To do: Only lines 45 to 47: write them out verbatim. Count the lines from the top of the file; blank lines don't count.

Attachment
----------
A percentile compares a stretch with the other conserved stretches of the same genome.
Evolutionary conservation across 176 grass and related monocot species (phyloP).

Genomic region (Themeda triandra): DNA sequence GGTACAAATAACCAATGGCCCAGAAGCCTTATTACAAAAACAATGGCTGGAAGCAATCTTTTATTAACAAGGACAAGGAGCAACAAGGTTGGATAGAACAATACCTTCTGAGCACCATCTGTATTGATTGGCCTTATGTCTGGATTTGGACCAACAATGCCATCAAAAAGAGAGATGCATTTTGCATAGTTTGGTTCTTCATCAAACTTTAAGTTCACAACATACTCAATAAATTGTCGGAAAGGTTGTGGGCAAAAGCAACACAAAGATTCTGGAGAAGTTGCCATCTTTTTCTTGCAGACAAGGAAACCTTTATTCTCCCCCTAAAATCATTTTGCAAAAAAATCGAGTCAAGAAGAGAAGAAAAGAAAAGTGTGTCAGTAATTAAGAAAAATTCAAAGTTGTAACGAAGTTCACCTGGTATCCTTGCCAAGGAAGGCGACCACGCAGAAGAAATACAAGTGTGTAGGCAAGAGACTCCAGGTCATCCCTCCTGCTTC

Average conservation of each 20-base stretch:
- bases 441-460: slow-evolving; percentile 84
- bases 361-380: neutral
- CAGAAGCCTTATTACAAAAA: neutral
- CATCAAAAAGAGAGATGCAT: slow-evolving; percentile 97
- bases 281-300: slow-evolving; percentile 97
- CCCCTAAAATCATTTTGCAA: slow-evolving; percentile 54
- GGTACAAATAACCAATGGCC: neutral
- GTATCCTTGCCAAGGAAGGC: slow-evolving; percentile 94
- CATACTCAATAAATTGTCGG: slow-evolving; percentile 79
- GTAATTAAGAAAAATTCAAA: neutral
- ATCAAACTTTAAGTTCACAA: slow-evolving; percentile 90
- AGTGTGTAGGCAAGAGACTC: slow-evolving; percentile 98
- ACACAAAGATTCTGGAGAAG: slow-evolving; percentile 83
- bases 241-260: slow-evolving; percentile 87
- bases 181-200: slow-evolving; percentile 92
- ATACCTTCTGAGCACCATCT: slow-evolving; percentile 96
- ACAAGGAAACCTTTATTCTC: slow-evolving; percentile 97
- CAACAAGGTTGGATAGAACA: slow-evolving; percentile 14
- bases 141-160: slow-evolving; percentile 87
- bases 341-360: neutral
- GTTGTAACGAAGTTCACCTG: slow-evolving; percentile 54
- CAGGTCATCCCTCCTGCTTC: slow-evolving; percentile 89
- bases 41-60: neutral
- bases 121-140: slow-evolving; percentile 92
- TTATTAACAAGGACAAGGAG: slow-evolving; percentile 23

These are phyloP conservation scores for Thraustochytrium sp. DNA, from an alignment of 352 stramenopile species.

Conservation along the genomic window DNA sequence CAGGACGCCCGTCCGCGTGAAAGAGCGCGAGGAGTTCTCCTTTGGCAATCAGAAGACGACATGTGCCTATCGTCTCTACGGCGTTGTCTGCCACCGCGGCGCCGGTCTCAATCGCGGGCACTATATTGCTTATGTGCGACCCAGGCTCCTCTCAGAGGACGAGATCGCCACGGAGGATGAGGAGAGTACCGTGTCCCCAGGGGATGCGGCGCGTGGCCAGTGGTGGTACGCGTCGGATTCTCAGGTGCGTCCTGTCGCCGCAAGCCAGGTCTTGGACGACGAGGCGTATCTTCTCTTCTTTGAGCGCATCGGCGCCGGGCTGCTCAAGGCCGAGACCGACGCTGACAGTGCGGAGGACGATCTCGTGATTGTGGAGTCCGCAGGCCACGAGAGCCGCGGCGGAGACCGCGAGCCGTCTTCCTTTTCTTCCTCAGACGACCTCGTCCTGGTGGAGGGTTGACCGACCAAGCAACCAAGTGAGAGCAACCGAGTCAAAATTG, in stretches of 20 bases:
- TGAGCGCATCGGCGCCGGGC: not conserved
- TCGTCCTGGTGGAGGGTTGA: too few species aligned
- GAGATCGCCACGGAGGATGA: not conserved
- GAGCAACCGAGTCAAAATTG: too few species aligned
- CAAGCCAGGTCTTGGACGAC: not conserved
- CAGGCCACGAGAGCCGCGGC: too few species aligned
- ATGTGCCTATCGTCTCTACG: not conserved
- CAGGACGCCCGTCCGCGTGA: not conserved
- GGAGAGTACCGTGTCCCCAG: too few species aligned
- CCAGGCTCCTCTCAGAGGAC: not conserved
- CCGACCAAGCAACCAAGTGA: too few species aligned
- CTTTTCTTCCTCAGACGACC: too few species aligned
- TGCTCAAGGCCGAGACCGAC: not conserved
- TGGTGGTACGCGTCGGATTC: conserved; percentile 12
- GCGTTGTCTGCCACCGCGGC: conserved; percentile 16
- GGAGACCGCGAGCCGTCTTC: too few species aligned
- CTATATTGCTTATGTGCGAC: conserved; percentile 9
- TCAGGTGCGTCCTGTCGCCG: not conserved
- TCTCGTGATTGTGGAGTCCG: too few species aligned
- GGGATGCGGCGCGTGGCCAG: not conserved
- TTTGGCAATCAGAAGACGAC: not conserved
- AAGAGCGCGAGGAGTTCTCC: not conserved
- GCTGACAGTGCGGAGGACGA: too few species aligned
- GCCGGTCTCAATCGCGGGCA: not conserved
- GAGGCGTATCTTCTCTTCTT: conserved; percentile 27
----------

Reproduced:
- TGGTGGTACGCGTCGGATTC: conserved; percentile 12
- GCGTTGTCTGCCACCGCGGC: conserved; percentile 16
- GGAGACCGCGAGCCGTCTTC: too few species aligned